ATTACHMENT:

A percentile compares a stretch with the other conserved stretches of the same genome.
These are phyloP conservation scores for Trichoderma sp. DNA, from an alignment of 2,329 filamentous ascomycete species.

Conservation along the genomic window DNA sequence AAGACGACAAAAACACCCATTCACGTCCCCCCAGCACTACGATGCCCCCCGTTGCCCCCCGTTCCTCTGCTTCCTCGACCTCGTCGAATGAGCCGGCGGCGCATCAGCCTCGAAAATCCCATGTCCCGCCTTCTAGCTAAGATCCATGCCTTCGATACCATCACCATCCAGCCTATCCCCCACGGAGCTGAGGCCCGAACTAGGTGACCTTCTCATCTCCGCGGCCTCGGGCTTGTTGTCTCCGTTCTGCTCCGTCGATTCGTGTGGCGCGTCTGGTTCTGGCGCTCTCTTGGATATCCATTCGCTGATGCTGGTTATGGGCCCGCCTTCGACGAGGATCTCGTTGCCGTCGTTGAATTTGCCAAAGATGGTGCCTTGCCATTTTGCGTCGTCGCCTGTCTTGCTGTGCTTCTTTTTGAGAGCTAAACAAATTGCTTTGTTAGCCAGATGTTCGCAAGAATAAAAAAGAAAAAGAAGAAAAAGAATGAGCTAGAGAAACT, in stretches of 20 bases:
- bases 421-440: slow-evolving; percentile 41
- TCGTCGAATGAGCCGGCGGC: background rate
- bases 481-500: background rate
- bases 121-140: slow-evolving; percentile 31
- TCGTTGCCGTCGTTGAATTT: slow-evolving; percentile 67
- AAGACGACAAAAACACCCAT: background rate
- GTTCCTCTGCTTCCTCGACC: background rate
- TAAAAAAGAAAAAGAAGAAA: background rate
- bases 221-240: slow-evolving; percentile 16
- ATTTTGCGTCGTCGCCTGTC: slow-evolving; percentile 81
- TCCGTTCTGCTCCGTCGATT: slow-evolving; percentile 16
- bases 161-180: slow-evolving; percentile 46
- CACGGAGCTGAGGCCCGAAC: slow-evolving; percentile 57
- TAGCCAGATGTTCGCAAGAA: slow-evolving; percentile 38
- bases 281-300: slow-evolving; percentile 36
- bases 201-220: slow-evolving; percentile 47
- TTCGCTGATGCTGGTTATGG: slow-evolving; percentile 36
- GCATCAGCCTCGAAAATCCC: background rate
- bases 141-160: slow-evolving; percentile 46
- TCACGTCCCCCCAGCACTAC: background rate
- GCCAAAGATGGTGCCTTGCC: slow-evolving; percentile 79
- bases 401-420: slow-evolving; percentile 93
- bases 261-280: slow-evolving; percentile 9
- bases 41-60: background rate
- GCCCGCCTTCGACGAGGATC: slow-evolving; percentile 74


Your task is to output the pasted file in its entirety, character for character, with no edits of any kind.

A percentile compares a stretch with the other conserved stretches of the same genome.
These are phyloP conservation scores for Trichoderma sp. DNA, from an alignment of 2,329 filamentous ascomycete species.

Conservation along the genomic window DNA sequence AAGACGACAAAAACACCCATTCACGTCCCCCCAGCACTACGATGCCCCCCGTTGCCCCCCGTTCCTCTGCTTCCTCGACCTCGTCGAATGAGCCGGCGGCGCATCAGCCTCGAAAATCCCATGTCCCGCCTTCTAGCTAAGATCCATGCCTTCGATACCATCACCATCCAGCCTATCCCCCACGGAGCTGAGGCCCGAACTAGGTGACCTTCTCATCTCCGCGGCCTCGGGCTTGTTGTCTCCGTTCTGCTCCGTCGATTCGTGTGGCGCGTCTGGTTCTGGCGCTCTCTTGGATATCCATTCGCTGATGCTGGTTATGGGCCCGCCTTCGACGAGGATCTCGTTGCCGTCGTTGAATTTGCCAAAGATGGTGCCTTGCCATTTTGCGTCGTCGCCTGTCTTGCTGTGCTTCTTTTTGAGAGCTAAACAAATTGCTTTGTTAGCCAGATGTTCGCAAGAATAAAAAAGAAAAAGAAGAAAAAGAATGAGCTAGAGAAACT, in stretches of 20 bases:
- bases 421-440: slow-evolving; percentile 41
- TCGTCGAATGAGCCGGCGGC: background rate
- bases 481-500: background rate
- bases 121-140: slow-evolving; percentile 31
- TCGTTGCCGTCGTTGAATTT: slow-evolving; percentile 67
- AAGACGACAAAAACACCCAT: background rate
- GTTCCTCTGCTTCCTCGACC: background rate
- TAAAAAAGAAAAAGAAGAAA: background rate
- bases 221-240: slow-evolving; percentile 16
- ATTTTGCGTCGTCGCCTGTC: slow-evolving; percentile 81
- TCCGTTCTGCTCCGTCGATT: slow-evolving; percentile 16
- bases 161-180: slow-evolving; percentile 46
- CACGGAGCTGAGGCCCGAAC: slow-evolving; percentile 57
- TAGCCAGATGTTCGCAAGAA: slow-evolving; percentile 38
- bases 281-300: slow-evolving; percentile 36
- bases 201-220: slow-evolving; percentile 47
- TTCGCTGATGCTGGTTATGG: slow-evolving; percentile 36
- GCATCAGCCTCGAAAATCCC: background rate
- bases 141-160: slow-evolving; percentile 46
- TCACGTCCCCCCAGCACTAC: background rate
- GCCAAAGATGGTGCCTTGCC: slow-evolving; percentile 79
- bases 401-420: slow-evolving; percentile 93
- bases 261-280: slow-evolving; percentile 9
- bases 41-60: background rate
- GCCCGCCTTCGACGAGGATC: slow-evolving; percentile 74